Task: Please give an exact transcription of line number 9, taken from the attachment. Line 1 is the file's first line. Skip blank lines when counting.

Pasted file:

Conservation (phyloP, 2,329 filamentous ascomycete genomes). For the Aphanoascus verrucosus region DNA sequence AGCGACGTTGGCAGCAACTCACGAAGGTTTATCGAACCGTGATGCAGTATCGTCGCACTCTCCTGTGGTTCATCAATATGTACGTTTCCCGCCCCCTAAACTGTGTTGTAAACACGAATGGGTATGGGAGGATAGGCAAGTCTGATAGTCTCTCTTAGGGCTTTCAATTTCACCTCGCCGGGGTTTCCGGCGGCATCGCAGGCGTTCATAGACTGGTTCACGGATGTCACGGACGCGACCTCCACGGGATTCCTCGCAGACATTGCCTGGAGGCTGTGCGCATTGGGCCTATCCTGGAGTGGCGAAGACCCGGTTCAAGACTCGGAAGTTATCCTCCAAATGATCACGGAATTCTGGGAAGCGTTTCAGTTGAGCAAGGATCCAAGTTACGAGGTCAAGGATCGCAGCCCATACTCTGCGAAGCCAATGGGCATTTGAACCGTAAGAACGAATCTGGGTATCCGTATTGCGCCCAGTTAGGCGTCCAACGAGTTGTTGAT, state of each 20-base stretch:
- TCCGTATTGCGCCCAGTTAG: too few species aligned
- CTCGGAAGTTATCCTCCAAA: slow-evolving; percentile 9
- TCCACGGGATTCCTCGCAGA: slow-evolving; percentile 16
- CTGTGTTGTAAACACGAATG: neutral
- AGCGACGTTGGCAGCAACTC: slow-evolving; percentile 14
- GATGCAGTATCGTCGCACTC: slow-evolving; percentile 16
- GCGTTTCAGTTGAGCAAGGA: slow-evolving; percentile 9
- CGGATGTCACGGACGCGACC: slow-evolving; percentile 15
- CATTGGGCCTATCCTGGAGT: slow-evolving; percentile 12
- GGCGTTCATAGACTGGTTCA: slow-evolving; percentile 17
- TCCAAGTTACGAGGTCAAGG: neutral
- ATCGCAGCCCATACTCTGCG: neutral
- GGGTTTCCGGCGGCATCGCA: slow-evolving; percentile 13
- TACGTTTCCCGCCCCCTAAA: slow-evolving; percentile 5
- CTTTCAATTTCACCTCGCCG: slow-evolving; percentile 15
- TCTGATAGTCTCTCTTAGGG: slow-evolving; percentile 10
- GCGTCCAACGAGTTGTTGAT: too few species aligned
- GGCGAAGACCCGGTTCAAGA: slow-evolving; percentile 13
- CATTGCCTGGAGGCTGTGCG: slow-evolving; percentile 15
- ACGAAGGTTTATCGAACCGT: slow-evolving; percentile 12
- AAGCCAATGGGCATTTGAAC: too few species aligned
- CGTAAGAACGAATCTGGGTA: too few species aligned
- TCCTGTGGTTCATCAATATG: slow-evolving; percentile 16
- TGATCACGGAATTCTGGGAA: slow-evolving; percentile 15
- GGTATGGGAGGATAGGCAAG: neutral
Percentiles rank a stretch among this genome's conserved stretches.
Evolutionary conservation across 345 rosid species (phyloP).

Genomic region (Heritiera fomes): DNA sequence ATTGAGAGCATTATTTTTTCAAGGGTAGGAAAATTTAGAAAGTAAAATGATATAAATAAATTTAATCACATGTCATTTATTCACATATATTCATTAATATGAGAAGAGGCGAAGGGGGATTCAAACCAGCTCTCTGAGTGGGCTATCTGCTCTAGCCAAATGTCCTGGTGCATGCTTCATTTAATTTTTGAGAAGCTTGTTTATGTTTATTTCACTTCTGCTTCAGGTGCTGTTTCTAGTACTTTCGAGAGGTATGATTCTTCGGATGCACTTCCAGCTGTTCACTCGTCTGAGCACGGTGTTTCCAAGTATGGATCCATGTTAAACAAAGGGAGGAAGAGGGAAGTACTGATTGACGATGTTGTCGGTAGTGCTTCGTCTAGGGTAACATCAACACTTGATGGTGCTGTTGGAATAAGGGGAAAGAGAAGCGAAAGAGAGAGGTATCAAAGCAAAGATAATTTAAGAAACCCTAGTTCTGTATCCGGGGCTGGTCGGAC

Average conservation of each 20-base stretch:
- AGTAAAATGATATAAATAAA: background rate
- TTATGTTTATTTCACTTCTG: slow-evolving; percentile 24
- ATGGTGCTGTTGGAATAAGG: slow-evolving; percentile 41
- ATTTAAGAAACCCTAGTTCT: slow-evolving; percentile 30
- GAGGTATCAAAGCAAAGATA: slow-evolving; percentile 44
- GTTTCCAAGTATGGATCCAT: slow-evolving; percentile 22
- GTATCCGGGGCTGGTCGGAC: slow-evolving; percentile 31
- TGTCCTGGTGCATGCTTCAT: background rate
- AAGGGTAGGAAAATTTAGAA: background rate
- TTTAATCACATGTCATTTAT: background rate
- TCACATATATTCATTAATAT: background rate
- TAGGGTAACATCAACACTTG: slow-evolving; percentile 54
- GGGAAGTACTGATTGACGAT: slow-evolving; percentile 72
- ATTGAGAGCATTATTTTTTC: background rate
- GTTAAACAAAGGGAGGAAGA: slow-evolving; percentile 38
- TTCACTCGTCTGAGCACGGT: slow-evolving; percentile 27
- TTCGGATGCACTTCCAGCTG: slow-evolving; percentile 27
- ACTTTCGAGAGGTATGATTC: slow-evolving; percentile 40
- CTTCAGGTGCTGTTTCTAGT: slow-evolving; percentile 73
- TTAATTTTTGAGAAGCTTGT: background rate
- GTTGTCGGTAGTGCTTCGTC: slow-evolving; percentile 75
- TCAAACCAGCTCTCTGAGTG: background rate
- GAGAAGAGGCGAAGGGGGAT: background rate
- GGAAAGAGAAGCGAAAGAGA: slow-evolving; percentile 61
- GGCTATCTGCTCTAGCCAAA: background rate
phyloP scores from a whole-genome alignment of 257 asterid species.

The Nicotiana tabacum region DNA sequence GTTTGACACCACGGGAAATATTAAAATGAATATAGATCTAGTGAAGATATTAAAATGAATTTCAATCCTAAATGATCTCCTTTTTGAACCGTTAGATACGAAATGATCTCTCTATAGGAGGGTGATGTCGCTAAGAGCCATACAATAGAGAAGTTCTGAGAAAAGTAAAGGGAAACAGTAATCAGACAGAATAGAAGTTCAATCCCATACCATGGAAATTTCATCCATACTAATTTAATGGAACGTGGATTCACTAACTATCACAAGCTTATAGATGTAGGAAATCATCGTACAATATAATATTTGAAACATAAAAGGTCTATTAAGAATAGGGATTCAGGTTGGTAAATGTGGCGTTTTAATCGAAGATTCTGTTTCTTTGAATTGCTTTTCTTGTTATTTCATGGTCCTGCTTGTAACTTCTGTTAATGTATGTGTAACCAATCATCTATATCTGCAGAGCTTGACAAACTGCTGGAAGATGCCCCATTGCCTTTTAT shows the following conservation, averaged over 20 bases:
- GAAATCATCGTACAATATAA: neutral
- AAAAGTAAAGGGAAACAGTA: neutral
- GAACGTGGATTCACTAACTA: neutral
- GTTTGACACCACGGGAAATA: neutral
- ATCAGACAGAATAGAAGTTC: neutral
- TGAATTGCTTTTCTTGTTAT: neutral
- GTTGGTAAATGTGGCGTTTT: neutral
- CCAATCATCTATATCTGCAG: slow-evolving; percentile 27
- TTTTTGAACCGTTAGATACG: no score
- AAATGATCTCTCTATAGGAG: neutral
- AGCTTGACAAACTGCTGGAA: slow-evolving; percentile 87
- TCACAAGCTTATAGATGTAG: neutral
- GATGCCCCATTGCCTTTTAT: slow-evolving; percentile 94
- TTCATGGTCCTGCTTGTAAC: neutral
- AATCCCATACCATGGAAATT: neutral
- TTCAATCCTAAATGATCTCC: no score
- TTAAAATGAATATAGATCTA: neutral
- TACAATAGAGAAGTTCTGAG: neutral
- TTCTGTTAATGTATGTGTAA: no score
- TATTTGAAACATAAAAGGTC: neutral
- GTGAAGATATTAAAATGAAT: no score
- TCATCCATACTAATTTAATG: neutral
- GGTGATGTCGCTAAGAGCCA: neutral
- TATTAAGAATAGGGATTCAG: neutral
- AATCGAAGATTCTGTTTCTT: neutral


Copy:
- CGGATGTCACGGACGCGACC: slow-evolving; percentile 15